Ginny Deuschle Celebrates Anniversary of Centers for Youth & Families

Founded in 1884 as the Children’s Aid Society by Elizabeth Latta Mitchell, CFYF remains close to the hearts of her descendents, and many of them are still very involved in the organization and the board. One such family member is Elizabeth Mitchell’s great, great granddaughter, Ginny Deuschle.

Born and raised in Little Rock, Deuschle graduated from Central High School and went on to attend the University of Arkansas in Fayetteville, where she met her husband, John. “We were at a mutual friend’s house for an out-of-town Razorback game-watching party,” she said. “At halftime, everybody went outside to play flag football. John was captain and picked me to be on his team. I happened to catch a touchdown pass, and we’ve been together ever since.” The couple has four daughters: Starr, 12; Lila, 10; and eight-year-old twins, Blakeslee and Hollis.

Her parents are Frances Mitchell Ross and the late Bob Ross, and her grandparents are the late Mr. and Mrs. William Starr Mitchell and the late Mr. and Mrs. George Raymond Ross. She has an older brother, Mitchell Ross, and a younger sister, Mary Starr Brock, both of whom have been involved with CFYF for years.

“For as long as I can remember,” Deuschle said, “both of my parents and my grandparents were involved in many community organizations, including Centers for Youth and Families. I remember as a teenager borrowing my dad’s car and then giving him rides to The Centers’ meetings. He served on The Centers’ board for many years, beginning when it was the Elizabeth Mitchell Children’s Center. He was president of the board of directors and also provided The Centers with legal work. My grandmother, Virginia Mitchell, also served on the Elizabeth Mitchell Children’s Center board, including a term as chairman.”

“My parents have been thrilled that a family member has always served on The Centers’ board. I am thrilled and honored to serve on both Centers’ boards with so many wonderful people who do and give so much to benefit children and their families.”

Over the past 125 years, CFYF has evolved from a refuge for abandoned and neglected children to a family agency offering a wide range of services for children and their families, including specialized prevention, intervention and treatment services that promote emotional and social wellness for children and families in Arkansas.

“For example,” said Deuschle, “there is a program designed to work with children of parents in prison to help break the cycle of intergenerational incarceration. We have in-patient programs for children with behavioral health needs. There is Elizabeth Mitchell Children’s Center Shelter for homeless children and children who have been removed from their homes, and a Parent Resource center that is available to all parents to help with just about any child-rearing need. The Centers has gone from serving a few in 1884 to now serving more than 8,000 children and families a year. Through a recent merger, The Centers provides additional services, including programs for the elderly, to truly build healthy children, families and communities.”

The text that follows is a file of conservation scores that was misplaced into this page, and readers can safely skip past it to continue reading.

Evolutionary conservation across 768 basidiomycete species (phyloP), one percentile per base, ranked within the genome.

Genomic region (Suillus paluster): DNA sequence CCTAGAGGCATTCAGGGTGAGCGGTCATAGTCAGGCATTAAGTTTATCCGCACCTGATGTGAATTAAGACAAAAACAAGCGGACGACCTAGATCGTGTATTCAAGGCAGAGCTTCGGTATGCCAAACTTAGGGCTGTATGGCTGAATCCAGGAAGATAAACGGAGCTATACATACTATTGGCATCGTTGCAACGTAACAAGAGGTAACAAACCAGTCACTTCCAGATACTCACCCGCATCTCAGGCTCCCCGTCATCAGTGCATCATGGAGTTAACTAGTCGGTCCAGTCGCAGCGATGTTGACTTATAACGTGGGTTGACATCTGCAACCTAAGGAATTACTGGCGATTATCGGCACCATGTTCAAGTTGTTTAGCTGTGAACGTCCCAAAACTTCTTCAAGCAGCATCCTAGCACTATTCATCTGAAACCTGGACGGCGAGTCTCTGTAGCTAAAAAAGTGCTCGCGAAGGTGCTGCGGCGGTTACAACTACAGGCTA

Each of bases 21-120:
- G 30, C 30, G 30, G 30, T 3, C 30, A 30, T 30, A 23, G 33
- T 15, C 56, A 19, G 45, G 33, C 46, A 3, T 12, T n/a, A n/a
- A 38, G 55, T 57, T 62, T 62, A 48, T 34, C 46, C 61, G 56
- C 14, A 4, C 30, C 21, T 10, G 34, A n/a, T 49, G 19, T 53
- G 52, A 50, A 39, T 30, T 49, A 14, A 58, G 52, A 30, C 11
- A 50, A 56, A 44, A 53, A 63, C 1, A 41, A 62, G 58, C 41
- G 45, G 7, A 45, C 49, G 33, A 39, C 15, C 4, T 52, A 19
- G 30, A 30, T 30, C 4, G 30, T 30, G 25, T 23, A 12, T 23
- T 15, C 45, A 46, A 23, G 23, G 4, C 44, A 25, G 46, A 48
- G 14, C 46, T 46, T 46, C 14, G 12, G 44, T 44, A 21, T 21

CFYF is always in need of willing volunteers to operate successfully.

According to Deuschle, volunteer opportunities can range from mentoring children, assisting with fundraisers and special events, organizing holiday parties for the children, rallying local schools to collect school supplies, and more.

“Donations are supplied in just as many forms as volunteer help,” she said. “There are individual cash and corporate donations, event sponsorships, giving and stock donations, grants, and in-kind donations, including but not limited to food, toiletries, clothing, luggage, services, artwork and auction items.”

One way to get involved is by attending or participating in CFYF’s annual art auction, “Splatters: Another Fun Mess!” This year’s event will be held at 6:30 p.m. on Sunday, Oct. 11 at Pleasant Valley Country Club. Tickets are $60 per person and will benefit CFYF’s general fund to continue operating the organization’s health and wellness programs.

(For more information about CFYF or “Splatters!,” call 666-9436, or visit


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